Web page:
Cognitive dysfunctions getting really better

I think it’s been about 2-3 years since I started trying to actively “use my brain”.
Before that, I had negative symptoms and not much energy or motivation, so I go to bed at 5 in the morning and get up at 3 in the afternoon, surfing the net all day(or night) doing nothing else.
I wasn’t able to think a simpliest thing, and it was really hard for me to read a book or even a headline on the papers.
But it was a tough feeling that I cannot think anything. I felt stupid. That really hurt.
So about 2-3 years ago, I started trying to actively use my brain.
I did these things: crossword puzzles, watch DVDs that’re easily understood, read headlines or magazines.
At first, I got headaches. Literally. Everytime I try to use my brain.
But, little by little, it’s getting easier to think, and read.
Of course I was fed up with all this training at some point and wanted to stop.
But I kept doing these things. I was persisitant. For 2-3 years.
Then recently, I noticed that my brain’s working just fine.

Now, I read magazines, newspapers, and books.
Probably not as well as ppl without schizophrenia do, but I think I do 80% right.

I DID IT!! :laughing:

I don’t think I hear about cognitive dysfunctions much here on this forum, or maybe because I don’t read every thread, I miss such threads, but how about yours?
Is there any struggle?
Anyone else?


I have noticed with every setback it gets harder and harder to do the things that I use to be able to do.

I know from myself I have a really hard time reading. I start a book and never finish it. and this is really bizarre for me because I used to stay awake to finish a book. But I can function as a normal person aside from minor setbacks.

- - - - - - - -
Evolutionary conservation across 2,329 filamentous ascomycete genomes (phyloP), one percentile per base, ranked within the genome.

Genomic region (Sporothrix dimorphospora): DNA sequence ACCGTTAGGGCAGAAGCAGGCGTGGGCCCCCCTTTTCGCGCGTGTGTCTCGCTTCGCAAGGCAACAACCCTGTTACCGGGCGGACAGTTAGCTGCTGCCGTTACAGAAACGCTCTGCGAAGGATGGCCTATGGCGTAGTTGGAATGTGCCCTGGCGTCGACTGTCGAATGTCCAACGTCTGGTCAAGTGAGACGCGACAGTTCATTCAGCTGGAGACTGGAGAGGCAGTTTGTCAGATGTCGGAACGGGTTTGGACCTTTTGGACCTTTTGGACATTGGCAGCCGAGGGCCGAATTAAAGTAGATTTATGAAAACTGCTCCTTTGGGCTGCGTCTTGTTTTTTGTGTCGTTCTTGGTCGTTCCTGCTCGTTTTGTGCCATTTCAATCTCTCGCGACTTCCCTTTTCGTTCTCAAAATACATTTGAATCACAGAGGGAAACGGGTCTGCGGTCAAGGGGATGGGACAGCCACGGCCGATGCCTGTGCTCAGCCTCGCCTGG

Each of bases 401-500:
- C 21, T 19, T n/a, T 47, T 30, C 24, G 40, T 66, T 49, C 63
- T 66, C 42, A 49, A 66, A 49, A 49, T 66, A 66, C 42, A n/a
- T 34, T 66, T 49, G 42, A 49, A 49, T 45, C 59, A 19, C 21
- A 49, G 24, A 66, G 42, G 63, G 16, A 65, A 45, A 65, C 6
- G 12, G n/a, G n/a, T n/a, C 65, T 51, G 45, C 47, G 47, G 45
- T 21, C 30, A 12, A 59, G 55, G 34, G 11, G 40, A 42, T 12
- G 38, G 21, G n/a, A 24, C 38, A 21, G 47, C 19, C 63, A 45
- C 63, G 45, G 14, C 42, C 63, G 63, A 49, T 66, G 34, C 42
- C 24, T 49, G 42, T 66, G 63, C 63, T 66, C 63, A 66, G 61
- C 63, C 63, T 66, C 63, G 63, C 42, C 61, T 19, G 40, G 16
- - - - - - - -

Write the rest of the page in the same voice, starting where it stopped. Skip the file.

I’m glad you could overcome this obstacle.

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I realize how important it is to have as few setbacks as possible.

Thank you.

It’s really hard to read a book for many schizophrenics.

Good to know that now you can function as a normal person. :smile:

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I might give this a go. Thanks @bananatto

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I’m happy for you. For me, my cognitive dysfunction started before I got schizophrenia. I was in college and couldn’t keep up. I thought I was getting dementia because I had memory loss and made careless mistakes that ruined my grades. Then I was hospitalized and took medicine. My intelligence skyrocketed. But that was like 4 years ago. Now, I suffer from lack of motivation to do mathematics or anything challenging. I don’t stay with things. I have a harder time communicating, verbally. My reading ability has declined. My ability to remember things is challenged. I think it partly has to do with medications and partly to do with the illness. I am currently doing brain training exercise with three apps: lumosity, peak, and elevate. I’m hoping after doing these a year, I will be confident again. But to be intellectually where I was 4-5 years ago, I would have to be able to do number theory, mathematical logic, and real analysis.